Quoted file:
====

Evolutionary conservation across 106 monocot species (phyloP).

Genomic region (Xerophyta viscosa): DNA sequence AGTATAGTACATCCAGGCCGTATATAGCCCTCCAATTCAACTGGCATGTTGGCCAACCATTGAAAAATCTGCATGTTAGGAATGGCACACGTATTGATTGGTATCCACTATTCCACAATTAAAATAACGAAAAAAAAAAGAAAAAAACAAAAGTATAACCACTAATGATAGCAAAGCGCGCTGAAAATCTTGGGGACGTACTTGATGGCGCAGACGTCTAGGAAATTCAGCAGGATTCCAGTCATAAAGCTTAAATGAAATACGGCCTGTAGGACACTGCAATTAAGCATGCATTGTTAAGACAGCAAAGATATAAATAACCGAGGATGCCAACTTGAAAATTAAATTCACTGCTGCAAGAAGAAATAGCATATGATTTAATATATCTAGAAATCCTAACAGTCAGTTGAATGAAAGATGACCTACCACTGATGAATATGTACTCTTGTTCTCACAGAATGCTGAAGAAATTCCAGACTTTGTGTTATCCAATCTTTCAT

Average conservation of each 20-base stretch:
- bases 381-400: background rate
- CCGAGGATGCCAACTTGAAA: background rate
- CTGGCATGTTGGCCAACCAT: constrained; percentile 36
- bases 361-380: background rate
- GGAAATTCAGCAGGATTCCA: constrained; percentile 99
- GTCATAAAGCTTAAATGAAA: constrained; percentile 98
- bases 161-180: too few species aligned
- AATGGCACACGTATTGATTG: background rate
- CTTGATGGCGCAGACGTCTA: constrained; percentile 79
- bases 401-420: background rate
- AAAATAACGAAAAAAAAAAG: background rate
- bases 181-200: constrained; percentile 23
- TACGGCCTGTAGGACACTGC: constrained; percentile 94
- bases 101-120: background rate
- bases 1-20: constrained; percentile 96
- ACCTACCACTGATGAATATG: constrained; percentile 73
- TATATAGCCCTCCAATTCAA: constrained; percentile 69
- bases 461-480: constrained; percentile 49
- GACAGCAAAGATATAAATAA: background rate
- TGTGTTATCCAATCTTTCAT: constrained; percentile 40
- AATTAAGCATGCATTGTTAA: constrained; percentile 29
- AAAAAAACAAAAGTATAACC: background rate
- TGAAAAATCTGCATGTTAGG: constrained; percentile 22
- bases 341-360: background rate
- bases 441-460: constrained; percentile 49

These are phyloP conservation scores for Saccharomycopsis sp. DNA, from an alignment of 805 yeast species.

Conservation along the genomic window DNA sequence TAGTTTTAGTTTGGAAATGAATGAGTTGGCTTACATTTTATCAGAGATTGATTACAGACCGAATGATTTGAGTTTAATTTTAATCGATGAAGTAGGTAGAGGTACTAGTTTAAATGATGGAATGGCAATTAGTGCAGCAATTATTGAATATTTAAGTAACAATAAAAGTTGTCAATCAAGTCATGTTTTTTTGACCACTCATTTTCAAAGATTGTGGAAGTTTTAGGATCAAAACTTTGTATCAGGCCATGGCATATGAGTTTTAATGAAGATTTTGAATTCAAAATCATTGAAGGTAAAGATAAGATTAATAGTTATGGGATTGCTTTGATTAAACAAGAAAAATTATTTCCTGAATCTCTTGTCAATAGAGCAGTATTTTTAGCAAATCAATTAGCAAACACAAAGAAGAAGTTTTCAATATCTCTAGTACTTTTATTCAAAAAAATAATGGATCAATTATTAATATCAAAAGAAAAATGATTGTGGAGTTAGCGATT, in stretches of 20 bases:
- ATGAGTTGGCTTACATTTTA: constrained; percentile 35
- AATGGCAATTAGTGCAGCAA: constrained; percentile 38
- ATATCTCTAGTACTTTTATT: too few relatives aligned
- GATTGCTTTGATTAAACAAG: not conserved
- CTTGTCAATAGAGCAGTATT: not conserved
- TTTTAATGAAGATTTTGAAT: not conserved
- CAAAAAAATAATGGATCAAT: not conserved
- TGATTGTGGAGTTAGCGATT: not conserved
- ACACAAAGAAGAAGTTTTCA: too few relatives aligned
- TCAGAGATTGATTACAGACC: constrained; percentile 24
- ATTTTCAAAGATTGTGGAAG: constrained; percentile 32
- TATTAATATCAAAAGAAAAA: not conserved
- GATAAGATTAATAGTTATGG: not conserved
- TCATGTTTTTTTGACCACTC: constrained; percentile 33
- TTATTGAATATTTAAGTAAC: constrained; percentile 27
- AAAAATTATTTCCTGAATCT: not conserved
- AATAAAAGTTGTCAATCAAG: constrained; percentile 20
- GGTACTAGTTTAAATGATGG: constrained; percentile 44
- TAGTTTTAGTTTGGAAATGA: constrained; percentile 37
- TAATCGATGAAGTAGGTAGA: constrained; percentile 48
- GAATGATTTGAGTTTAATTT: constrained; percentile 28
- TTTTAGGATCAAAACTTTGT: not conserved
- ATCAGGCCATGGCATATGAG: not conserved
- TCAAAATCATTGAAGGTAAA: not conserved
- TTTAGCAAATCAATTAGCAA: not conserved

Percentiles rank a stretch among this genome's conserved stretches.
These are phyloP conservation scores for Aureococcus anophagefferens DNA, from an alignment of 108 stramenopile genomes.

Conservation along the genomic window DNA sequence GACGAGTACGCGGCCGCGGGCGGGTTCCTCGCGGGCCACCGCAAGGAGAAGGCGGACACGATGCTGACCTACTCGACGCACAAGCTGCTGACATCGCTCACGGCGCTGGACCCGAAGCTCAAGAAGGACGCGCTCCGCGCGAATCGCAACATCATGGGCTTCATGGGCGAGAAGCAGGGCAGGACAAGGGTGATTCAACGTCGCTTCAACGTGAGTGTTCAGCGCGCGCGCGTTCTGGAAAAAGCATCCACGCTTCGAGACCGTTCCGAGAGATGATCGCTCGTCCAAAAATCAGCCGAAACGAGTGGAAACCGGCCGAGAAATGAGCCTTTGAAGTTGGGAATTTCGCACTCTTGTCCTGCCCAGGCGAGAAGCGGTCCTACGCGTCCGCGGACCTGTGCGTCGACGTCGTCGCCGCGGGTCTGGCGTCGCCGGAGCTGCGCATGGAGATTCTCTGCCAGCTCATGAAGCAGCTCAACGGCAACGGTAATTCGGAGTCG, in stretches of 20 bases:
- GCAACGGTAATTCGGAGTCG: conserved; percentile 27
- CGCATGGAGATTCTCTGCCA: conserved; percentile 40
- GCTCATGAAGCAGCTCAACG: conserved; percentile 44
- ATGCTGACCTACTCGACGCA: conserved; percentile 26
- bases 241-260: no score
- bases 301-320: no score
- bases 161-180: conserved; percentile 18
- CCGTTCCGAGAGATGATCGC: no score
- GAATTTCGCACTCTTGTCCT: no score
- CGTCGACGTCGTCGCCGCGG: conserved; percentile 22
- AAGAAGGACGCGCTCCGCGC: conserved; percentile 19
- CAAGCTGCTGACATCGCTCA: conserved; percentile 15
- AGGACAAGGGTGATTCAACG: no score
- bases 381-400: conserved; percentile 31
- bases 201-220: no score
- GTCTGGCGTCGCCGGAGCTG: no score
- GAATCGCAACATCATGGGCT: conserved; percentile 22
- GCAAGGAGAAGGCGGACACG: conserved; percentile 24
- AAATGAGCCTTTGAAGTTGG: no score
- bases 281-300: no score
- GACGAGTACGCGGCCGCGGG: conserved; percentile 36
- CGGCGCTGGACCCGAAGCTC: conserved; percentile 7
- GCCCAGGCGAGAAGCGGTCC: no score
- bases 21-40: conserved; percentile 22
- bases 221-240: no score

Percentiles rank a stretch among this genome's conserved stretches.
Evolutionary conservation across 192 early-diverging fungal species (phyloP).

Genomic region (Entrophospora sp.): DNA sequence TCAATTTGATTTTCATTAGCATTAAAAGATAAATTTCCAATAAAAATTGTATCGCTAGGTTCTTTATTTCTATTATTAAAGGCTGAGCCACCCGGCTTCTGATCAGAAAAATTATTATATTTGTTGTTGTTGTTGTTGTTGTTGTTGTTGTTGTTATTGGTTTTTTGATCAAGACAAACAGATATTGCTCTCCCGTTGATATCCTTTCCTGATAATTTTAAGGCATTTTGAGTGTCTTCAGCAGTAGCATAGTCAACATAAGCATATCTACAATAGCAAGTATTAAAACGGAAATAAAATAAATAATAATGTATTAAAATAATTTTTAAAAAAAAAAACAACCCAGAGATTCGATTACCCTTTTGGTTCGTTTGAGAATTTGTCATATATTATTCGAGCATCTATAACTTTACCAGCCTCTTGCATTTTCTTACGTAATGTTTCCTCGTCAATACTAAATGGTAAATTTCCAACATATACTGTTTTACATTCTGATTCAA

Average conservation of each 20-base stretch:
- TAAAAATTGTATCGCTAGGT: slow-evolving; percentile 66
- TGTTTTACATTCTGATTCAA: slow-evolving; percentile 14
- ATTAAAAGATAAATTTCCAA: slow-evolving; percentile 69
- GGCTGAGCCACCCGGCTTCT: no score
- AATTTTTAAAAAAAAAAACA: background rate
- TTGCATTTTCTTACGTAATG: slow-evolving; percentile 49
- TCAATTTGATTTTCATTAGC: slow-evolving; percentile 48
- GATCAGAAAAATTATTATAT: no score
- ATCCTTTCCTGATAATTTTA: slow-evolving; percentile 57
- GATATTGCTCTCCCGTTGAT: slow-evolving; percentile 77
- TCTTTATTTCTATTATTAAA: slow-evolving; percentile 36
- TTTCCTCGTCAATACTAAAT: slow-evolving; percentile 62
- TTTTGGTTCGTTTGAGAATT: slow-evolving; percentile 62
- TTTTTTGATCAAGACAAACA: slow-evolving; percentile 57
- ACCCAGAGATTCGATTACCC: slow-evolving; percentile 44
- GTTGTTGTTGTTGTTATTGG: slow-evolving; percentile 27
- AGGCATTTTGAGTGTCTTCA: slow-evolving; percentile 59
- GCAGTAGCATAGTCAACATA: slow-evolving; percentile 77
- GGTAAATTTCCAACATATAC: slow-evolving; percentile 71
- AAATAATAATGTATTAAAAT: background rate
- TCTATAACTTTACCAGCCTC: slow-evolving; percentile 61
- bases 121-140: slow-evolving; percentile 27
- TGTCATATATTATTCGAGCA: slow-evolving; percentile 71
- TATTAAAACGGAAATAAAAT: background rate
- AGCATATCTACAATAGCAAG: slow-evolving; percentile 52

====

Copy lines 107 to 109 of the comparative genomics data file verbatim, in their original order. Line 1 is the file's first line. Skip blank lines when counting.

- AAATAATAATGTATTAAAAT: background rate
- TCTATAACTTTACCAGCCTC: slow-evolving; percentile 61
- bases 121-140: slow-evolving; percentile 27